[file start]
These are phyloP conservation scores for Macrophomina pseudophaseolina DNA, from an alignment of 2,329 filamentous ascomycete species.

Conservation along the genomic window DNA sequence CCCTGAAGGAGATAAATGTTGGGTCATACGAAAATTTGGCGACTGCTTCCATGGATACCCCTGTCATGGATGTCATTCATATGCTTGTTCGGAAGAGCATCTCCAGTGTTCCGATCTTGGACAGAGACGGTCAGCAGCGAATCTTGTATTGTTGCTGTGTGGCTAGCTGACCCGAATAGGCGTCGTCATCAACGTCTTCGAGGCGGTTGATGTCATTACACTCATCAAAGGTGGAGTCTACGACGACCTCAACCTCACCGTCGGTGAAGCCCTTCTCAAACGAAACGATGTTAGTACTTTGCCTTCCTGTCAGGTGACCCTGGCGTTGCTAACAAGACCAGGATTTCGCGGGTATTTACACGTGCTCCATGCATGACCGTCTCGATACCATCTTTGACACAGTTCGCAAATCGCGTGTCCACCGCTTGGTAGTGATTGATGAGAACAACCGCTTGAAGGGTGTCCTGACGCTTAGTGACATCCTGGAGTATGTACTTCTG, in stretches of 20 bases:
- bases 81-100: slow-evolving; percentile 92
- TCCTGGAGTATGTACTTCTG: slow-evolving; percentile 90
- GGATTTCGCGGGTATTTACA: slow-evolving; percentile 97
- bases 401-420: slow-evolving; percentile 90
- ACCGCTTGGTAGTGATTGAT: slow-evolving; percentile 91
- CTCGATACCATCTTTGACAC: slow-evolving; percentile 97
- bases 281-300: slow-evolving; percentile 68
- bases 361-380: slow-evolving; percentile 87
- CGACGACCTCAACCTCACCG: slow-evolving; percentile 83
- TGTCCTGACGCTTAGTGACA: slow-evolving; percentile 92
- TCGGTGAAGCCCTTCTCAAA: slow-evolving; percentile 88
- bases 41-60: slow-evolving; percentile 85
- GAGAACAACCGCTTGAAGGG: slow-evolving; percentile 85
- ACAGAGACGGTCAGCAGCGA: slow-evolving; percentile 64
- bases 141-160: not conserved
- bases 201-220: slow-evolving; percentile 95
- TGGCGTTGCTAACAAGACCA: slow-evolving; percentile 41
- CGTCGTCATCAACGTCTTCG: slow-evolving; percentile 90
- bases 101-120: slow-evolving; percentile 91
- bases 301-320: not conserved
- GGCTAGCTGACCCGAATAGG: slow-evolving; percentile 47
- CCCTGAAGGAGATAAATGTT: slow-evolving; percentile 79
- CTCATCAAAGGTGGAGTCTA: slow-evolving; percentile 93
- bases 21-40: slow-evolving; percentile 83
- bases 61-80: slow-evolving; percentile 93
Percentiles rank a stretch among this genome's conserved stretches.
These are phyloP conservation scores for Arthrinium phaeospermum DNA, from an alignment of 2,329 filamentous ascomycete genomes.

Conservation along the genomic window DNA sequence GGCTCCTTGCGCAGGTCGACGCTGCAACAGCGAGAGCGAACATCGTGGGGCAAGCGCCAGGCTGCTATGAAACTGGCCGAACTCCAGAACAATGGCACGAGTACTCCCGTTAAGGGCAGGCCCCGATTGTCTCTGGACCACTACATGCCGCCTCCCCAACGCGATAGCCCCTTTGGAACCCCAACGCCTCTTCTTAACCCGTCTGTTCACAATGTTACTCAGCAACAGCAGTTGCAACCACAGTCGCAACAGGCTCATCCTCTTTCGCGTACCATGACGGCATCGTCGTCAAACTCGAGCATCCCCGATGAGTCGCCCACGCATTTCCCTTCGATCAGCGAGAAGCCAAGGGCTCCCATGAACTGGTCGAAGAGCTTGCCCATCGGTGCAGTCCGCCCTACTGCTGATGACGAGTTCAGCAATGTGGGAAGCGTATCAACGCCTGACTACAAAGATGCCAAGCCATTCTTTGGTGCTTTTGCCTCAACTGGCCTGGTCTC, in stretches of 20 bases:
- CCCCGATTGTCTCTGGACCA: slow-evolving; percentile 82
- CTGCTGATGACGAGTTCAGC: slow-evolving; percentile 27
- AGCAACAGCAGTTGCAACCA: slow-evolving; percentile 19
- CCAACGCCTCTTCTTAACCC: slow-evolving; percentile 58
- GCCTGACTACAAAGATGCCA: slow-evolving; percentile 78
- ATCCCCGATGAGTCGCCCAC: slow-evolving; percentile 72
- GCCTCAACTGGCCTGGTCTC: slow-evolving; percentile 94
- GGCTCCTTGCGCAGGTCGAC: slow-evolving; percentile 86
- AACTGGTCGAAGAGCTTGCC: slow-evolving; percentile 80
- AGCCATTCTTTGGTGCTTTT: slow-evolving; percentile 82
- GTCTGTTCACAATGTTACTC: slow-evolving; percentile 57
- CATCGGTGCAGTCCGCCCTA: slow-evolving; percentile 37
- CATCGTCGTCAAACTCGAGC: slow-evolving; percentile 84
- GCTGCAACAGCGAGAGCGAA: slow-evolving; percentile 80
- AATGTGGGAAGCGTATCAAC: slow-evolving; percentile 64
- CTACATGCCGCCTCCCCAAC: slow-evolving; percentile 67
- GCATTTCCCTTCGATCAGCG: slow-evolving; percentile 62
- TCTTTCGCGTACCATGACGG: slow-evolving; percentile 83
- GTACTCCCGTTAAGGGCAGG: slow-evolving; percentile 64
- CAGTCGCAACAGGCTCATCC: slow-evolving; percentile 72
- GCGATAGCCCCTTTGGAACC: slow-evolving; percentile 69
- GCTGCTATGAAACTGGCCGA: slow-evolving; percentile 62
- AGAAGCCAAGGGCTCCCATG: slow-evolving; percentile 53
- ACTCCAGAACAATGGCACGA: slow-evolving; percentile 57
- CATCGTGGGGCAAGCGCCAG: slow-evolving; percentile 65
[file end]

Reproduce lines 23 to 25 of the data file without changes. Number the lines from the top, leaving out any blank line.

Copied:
- GGCTAGCTGACCCGAATAGG: slow-evolving; percentile 47
- CCCTGAAGGAGATAAATGTT: slow-evolving; percentile 79
- CTCATCAAAGGTGGAGTCTA: slow-evolving; percentile 93